I was aware that Kinect point clouds become less accurate at distances beyond 2-3 metres so I implemented a few custom smoothing techniques. These were eventually dropped in favour of the raw chaotic Kinect aesthetic, which we agreed to embrace from the early stages of the project. The idea from the start was to make an abstract representation of the band members.

The shoot took place at 3 Mills studios. Jamie and Will had managed to bring together a huge team of talented people and some incredible technology with a relatively small budget. In addition to Kinect rig, the technocrane and the Alexa camera there was also a programmable LED rig built and controlled by Squib. It was a pleasure to be part of the team and see it all come together.

Here’s some behind the scenes footage.

Cell in Shanghai

I was recently invited to Shanghai for a week to set up Cell with Keiichi Matsuda. It was for an art/music/film/food event organised by Emotion China. They had a 5×3 LCD wall erected specifically to display the piece. This made a huge difference to the usual rear projection configuration.

Here are a few photos:


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More photos of the trip here.

TED@London talk

I was fortunate enough to be invited to speak at the TED@London salon event at the British library back in April. This is a TED curated event that is part of their global talent search. The best speakers will be invited to speak at TED2013 in California. It was a fun and thought-provoking evening and it was great to meet so many of the speakers, organisers and attendees.

I spoke about my mobile art apps. You can see the talk here – and now below. If you enjoy it please vote and leave some lovely comments ;)

James Alliban At TED@London

Photo by Lee Daley

Traces

Traces

Traces is an interactive installation that was commissioned by The Public in West Bromwich for their Art of Motion exhibtion and produced by Nexus Interactive Arts. The piece encourages the user to adopt the roles of both performer and composer. It is an immersive, abstract mirror that offers an alternative approach to using the body to communicate emotion. Kinect cameras and custom software are used to capture and process movement and form. This data is translated into abstract generative graphics that flow and fill the space offering transient glimpses of the body. An immersive generative soundscape by David Kamp reacts to the user’s presence and motion. Traces relies on continuous movement in space in order to create shadows of activity. Once the performer stops moving, the piece disintegrates over time, and returns to darkness.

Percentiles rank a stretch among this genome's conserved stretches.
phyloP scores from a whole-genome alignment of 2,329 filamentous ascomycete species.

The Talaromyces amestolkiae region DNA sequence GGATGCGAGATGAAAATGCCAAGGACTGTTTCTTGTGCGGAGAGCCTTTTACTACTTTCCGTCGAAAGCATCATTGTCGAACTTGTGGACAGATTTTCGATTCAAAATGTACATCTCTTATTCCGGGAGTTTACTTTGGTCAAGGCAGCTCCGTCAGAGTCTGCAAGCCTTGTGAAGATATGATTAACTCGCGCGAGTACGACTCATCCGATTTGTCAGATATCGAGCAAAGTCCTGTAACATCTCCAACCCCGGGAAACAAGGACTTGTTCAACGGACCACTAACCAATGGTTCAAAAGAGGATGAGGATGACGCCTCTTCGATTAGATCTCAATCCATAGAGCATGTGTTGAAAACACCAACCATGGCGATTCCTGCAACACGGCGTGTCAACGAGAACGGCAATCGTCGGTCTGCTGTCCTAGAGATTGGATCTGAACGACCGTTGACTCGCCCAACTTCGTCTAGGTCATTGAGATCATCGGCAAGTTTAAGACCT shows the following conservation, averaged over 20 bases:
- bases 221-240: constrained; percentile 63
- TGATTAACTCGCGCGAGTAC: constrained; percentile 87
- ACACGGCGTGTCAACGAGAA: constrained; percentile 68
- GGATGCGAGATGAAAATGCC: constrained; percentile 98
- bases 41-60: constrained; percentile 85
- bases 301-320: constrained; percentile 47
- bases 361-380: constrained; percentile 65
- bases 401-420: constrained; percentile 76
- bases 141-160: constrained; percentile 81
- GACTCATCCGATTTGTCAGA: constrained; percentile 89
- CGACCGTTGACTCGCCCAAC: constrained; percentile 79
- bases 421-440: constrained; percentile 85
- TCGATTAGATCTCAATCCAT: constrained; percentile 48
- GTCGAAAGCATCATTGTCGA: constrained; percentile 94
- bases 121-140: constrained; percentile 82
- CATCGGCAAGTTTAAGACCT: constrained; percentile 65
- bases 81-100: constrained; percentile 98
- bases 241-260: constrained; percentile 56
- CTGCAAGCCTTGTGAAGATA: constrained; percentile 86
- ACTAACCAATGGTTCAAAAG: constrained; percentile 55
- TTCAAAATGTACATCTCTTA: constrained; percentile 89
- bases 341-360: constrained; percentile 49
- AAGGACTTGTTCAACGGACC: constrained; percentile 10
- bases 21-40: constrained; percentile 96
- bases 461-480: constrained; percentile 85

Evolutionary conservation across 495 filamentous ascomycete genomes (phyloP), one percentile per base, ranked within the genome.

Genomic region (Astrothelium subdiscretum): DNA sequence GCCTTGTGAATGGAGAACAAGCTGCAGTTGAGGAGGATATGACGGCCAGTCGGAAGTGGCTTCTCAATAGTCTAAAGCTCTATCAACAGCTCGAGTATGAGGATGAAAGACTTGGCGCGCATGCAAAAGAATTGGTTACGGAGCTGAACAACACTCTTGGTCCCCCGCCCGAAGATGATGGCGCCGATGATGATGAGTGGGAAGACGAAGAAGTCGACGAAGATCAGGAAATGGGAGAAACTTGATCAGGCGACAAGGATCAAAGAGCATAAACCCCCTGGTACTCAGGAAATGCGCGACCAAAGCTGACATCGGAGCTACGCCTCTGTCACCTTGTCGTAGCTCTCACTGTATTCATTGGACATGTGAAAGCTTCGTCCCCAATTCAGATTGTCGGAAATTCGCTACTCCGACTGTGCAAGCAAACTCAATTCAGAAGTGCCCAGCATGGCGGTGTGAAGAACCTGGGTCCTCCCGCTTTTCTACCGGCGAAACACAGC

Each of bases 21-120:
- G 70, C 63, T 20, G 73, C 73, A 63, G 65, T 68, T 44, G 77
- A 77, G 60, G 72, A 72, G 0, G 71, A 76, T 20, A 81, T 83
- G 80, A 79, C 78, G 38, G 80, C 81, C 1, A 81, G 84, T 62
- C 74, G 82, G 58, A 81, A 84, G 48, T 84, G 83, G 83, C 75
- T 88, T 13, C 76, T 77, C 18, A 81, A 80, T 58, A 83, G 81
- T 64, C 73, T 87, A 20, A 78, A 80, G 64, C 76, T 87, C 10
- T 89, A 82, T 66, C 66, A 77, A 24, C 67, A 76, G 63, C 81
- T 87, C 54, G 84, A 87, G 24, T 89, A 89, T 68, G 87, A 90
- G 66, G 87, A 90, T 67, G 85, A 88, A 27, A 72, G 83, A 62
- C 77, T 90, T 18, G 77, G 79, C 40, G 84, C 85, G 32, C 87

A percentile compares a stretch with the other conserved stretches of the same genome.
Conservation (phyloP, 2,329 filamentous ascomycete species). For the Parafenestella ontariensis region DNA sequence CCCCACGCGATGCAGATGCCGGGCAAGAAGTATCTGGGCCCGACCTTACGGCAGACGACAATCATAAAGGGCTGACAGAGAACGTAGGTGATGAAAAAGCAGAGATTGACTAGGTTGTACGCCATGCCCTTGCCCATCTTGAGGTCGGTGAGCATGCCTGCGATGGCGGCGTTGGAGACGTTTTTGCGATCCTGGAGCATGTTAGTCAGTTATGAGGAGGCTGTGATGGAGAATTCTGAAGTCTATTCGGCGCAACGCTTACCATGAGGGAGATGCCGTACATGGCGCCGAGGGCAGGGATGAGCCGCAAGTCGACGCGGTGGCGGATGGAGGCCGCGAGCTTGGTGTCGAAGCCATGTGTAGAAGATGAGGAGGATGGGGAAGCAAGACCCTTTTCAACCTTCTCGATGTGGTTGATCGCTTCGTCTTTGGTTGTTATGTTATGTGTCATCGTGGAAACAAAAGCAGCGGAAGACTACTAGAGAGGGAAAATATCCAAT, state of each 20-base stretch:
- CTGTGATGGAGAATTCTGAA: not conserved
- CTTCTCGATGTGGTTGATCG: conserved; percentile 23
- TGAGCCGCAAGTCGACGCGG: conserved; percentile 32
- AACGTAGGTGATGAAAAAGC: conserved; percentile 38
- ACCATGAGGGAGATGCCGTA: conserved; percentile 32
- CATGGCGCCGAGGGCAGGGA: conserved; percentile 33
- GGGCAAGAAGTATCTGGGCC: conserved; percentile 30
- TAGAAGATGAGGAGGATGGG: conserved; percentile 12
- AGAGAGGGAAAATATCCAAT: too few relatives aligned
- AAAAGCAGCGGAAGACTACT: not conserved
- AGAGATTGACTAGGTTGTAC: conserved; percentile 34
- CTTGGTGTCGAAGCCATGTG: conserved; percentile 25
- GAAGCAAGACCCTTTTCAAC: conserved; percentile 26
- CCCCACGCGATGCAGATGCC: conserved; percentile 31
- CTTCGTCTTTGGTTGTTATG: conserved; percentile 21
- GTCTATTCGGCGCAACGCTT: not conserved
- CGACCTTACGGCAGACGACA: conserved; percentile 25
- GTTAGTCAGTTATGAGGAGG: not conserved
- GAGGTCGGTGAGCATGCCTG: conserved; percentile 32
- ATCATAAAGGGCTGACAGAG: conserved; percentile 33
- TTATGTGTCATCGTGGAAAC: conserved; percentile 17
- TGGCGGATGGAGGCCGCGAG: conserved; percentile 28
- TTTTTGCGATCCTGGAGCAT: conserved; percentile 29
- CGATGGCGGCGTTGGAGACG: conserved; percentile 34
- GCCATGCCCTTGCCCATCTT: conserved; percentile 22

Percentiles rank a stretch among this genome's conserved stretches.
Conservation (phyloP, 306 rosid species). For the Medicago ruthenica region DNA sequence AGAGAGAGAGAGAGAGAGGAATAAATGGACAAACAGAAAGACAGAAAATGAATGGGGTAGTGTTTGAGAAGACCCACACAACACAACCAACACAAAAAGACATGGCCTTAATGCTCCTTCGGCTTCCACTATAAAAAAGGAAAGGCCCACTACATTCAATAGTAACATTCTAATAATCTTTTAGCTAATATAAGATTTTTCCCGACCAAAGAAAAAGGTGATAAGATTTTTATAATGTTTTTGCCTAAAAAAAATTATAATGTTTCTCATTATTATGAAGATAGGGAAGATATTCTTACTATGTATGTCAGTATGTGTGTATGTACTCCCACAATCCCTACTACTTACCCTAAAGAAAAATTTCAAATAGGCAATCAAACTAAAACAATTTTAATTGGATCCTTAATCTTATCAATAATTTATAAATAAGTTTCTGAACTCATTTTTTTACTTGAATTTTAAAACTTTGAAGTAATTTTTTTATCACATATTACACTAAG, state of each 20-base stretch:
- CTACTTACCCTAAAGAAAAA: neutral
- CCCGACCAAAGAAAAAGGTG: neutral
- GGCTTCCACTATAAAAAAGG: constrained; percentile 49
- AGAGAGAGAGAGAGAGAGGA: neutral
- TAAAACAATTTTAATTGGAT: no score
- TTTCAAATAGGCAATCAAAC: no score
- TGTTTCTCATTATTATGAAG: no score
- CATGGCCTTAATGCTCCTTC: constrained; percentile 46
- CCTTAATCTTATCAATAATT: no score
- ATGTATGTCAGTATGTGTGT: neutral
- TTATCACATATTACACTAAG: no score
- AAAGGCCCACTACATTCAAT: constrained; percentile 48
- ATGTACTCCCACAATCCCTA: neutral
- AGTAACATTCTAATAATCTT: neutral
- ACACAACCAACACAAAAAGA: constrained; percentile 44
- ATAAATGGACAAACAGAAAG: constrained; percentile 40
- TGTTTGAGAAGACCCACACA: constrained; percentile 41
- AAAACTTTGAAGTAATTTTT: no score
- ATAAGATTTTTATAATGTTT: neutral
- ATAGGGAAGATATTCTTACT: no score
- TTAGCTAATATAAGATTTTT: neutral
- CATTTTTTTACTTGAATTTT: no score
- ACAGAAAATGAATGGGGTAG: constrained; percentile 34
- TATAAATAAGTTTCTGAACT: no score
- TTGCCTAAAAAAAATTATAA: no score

The Public is an incredible 5 storey gallery, community centre and creative hub in West Bromwich that is concerned with showcasing the work of interactive artists and local people. I’ve been in talks with the curator Graham Peet for the last year with a view to potentially contributing. A few months ago, he commissioned me to build a new piece for the “Art of Motion” exhibition. I thought this would be an ideal opportunity to work with Nexus Interactive Arts. They were interested in the piece and agreed to produce it. The producer, Beccy McCray introduced me to Berlin based sound designer and composer David Kamp who did an excellent job with the generative soundscape.

Traces exhibition entrance

My aim was to build an installation that suited not only the theme of the show but the themes of play, discovery and creativity that already permeate the gallery spaces of The Public.

Traces

Traces was built with openFrameworks and Sadam Fujioka‘s ofxKinectNui addon. This allowed me to use Windows Kinects (kindly donated by Microsoft) and the new Microsoft Kinect SDK 1.0.

The show runs from 30th May until 9th September. I would highly recommend anyone with an interest in interactive art to take a trip to West Bromwich to visit The Public. In addition to the exhibition there are many other excellent pieces.

Here’s an excellent write up and interview on the Creators Project.

Traces